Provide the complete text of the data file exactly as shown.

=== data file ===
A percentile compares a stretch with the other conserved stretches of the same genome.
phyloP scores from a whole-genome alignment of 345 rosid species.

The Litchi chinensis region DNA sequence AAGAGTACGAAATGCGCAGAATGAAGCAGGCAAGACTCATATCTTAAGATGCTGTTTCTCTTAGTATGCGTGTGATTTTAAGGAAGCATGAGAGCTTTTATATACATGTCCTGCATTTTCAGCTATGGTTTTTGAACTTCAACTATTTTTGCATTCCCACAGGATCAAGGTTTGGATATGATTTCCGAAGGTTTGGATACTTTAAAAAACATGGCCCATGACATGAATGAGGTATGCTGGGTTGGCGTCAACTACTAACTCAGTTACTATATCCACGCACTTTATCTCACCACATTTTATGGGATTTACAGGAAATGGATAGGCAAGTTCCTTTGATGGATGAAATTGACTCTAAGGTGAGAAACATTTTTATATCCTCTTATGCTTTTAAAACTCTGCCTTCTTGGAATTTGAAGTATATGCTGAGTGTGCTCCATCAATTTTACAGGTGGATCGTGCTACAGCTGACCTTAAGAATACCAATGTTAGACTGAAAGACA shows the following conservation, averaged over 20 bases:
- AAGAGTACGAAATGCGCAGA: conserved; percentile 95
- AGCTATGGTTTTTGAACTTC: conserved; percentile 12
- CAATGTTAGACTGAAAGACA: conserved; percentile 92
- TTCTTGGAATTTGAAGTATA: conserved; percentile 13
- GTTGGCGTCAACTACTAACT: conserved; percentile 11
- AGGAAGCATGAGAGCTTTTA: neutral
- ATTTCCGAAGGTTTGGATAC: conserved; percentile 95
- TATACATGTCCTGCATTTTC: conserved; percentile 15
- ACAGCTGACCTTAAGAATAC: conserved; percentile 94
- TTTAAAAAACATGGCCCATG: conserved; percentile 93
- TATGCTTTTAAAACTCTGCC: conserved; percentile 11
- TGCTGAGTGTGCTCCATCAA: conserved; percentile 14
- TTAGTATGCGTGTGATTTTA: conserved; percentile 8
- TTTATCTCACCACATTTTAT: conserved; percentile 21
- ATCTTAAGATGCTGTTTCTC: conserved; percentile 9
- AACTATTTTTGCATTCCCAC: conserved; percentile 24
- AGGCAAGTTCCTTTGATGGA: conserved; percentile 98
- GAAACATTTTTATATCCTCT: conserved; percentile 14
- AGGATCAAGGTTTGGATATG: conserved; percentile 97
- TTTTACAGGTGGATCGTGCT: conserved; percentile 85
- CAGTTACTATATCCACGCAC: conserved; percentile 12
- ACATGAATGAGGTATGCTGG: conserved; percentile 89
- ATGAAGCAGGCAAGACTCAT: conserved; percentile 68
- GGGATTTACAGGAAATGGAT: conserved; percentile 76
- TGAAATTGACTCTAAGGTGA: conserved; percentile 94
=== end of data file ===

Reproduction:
A percentile compares a stretch with the other conserved stretches of the same genome.
phyloP scores from a whole-genome alignment of 345 rosid species.

The Litchi chinensis region DNA sequence AAGAGTACGAAATGCGCAGAATGAAGCAGGCAAGACTCATATCTTAAGATGCTGTTTCTCTTAGTATGCGTGTGATTTTAAGGAAGCATGAGAGCTTTTATATACATGTCCTGCATTTTCAGCTATGGTTTTTGAACTTCAACTATTTTTGCATTCCCACAGGATCAAGGTTTGGATATGATTTCCGAAGGTTTGGATACTTTAAAAAACATGGCCCATGACATGAATGAGGTATGCTGGGTTGGCGTCAACTACTAACTCAGTTACTATATCCACGCACTTTATCTCACCACATTTTATGGGATTTACAGGAAATGGATAGGCAAGTTCCTTTGATGGATGAAATTGACTCTAAGGTGAGAAACATTTTTATATCCTCTTATGCTTTTAAAACTCTGCCTTCTTGGAATTTGAAGTATATGCTGAGTGTGCTCCATCAATTTTACAGGTGGATCGTGCTACAGCTGACCTTAAGAATACCAATGTTAGACTGAAAGACA shows the following conservation, averaged over 20 bases:
- AAGAGTACGAAATGCGCAGA: conserved; percentile 95
- AGCTATGGTTTTTGAACTTC: conserved; percentile 12
- CAATGTTAGACTGAAAGACA: conserved; percentile 92
- TTCTTGGAATTTGAAGTATA: conserved; percentile 13
- GTTGGCGTCAACTACTAACT: conserved; percentile 11
- AGGAAGCATGAGAGCTTTTA: neutral
- ATTTCCGAAGGTTTGGATAC: conserved; percentile 95
- TATACATGTCCTGCATTTTC: conserved; percentile 15
- ACAGCTGACCTTAAGAATAC: conserved; percentile 94
- TTTAAAAAACATGGCCCATG: conserved; percentile 93
- TATGCTTTTAAAACTCTGCC: conserved; percentile 11
- TGCTGAGTGTGCTCCATCAA: conserved; percentile 14
- TTAGTATGCGTGTGATTTTA: conserved; percentile 8
- TTTATCTCACCACATTTTAT: conserved; percentile 21
- ATCTTAAGATGCTGTTTCTC: conserved; percentile 9
- AACTATTTTTGCATTCCCAC: conserved; percentile 24
- AGGCAAGTTCCTTTGATGGA: conserved; percentile 98
- GAAACATTTTTATATCCTCT: conserved; percentile 14
- AGGATCAAGGTTTGGATATG: conserved; percentile 97
- TTTTACAGGTGGATCGTGCT: conserved; percentile 85
- CAGTTACTATATCCACGCAC: conserved; percentile 12
- ACATGAATGAGGTATGCTGG: conserved; percentile 89
- ATGAAGCAGGCAAGACTCAT: conserved; percentile 68
- GGGATTTACAGGAAATGGAT: conserved; percentile 76
- TGAAATTGACTCTAAGGTGA: conserved; percentile 94